Last year, Germany celebrated a century and a quarter since first establishing itself as the cradle of the car in Europe.
In 2012, Germany manufactures 45,000 cars every day.
Rated second in the world behind General Motors’ massive production line in America, the European nation maintains a reputation for building some of the world’s best brands — Volkwagen, Audi, BMW, Porsche and Mercedes Benz.
During a special event last week at the Midtown Loft & Terrace, representatives of the German National Tourist Board boasted automotive efficiency but also touted the many wonders of the nation.
The principal intent was to introduce several alluring features that might sway business travelers to choose the environmentally-concerned Germany for the next corporate meeting.
According to the representatives, the theme for 2012 “Germany: Open for business – trade fairs and conventions” invites a wide array of corporate travelers to experience the myriad enhancements to ensuring a successful experience.
However, stressed throughout was the green aspect implemented to ensure sustainability.
For a meeting to be ‘green’ the environment has to be taken into account at every stage of the planning “from the invitation to the journey home.”
The European nation is in the forefront of leading a charge to distinguish itself not only as the greenest on the continent but pioneers to the world on issues related to sustainability.
“Our high standards of sustainability and environmental protection have only boosted Germany’s image as a destination for conferences and events, they also give us a crucial competitive edge, Petra Hedorfer, chief executive officer of the German National Tourist Board said.
Already established as a leader in promoting environmental sustainability, Germany is now known as the green destination and number one in renewable areas – recycling and sustainable water technology.
Rated number two throughout the world behind the USA, of 18 destinations in Europe with an above- average commitment to sustainability, 10 are reportedly situated in Germany.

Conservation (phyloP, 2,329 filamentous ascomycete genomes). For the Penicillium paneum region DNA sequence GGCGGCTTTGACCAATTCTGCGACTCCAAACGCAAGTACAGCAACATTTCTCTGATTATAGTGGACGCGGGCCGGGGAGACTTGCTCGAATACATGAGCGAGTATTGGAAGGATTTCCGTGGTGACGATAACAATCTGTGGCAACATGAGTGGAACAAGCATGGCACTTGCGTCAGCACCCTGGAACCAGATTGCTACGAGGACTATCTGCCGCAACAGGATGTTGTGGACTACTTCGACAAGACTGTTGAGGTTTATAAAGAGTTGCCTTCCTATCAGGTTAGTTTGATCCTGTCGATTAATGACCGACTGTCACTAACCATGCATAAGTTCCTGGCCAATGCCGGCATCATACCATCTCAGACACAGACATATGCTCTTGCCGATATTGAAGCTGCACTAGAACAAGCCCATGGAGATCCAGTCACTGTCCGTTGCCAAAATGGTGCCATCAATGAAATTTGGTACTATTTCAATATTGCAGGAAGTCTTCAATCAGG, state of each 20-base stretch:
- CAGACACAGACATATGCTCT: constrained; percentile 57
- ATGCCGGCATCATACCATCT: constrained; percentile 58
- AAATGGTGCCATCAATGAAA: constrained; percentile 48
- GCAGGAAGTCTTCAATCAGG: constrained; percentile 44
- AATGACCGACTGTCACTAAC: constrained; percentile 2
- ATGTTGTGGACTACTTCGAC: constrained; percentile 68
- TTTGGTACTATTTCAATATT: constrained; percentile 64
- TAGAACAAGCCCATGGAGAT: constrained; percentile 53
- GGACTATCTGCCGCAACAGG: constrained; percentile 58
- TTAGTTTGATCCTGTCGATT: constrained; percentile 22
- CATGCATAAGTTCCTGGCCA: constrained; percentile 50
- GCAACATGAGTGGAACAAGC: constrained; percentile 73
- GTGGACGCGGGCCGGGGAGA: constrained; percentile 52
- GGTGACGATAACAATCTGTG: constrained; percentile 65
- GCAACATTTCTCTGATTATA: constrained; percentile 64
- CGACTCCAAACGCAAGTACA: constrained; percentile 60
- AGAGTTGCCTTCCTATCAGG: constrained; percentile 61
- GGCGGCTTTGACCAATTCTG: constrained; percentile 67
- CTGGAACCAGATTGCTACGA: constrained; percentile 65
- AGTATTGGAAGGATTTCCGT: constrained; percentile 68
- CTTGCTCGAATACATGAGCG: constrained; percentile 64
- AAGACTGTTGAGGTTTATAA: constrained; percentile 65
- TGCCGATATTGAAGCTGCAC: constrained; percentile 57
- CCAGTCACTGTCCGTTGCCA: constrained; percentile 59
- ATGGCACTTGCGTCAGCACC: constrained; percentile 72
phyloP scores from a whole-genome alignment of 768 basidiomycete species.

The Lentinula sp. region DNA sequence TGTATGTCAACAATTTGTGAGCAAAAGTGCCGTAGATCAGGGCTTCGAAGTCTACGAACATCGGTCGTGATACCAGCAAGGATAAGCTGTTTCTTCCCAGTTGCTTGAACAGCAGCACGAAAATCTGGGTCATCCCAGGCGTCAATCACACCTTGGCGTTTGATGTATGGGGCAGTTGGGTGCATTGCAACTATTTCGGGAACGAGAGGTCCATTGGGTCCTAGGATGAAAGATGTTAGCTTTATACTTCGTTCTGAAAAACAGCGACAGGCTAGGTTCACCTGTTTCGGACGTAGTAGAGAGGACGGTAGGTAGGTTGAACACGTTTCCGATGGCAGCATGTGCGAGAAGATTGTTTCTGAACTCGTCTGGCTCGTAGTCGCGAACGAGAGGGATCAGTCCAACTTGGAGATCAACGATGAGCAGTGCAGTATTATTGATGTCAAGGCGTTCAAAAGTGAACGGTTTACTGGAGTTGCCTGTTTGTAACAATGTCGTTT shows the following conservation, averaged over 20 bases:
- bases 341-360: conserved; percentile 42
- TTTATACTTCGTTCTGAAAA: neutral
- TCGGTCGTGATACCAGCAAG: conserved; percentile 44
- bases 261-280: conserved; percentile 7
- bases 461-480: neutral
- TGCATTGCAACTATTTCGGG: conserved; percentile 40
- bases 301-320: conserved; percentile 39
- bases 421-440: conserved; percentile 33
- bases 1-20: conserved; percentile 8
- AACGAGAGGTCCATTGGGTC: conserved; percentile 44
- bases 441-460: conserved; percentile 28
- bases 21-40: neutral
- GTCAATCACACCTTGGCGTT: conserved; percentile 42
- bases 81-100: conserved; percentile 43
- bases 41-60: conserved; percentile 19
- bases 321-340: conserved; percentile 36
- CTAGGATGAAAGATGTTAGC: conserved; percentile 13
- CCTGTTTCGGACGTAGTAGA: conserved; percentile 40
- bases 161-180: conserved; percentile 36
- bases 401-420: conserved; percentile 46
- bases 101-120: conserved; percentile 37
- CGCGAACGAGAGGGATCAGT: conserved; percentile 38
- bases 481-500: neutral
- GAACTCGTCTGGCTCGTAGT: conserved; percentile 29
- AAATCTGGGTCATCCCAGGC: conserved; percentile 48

During the Manhattan event, speaker after speaker touted the impact on the ecology with regard to virtually every industry.
With 40 airports serving principal cities, Germany is reputed for providing a diversified cultural allure throughout.
Munich is noted for beer gardens, art, football architecture; Frankfurt – financial institutions; Berlin – cosmopolitan – music, entertainment, shopping; Stuttgart – automobile invention; Hamburg – Europe’s greenest; Dusseldorf – fashion; Nuremburg – gingerbread, sausages and Christmas market; Cologne – cathedral and carnivals; Bremen – seaside city; Dresden – music festivals; and there is no shortage of enticements in Hannover, Weisbaden, Leipzig, Heidelburg and Dresden.
Germany is one of the most popular destinations for the business traveler.
Germany is especially important to American business travelers.
Reportedly, 19 percent of Americans who travel overseas are travelling for business purposes.
The same study alleges that Germany accounts for 27 percent of those travelers.
At the recent meeting, Germany was identified as the travel destination for promotable business meetings – those that include incentives, conferences, events and trade fairs.
“Promotable business travel from Europe to Germany advanced by seven percent to 5.5 million trips last year,” Hedorfer added.
He said from the USA, 11 percent of all business travel to Germany is in the context of promotable meetings.
With video, brochures and testimonies form experts, the dominant topic seemed to be cars.
A car due next year that will run for 235 miles on one liter of gasoline; the advantages of hybrids, diesel run cars and the spiraling sales of the VW Beetle and Passat were all detailed.
Figures showed an 8.3 global growth over last year’s 7.2.
They introduced Strategy 2018, which promises passenger car projections and objectives to sell 10 million fuel efficient cars annually.
Allegedly, the first electric car, the Jedda Hybrid is due in 2013.
“We want to help strengthen Germany’s already excellent position in relation to green meetings and ensure that German suppliers can compete successfully in the global market,” Matthias Schultze, managing director, German Convention Bureau said.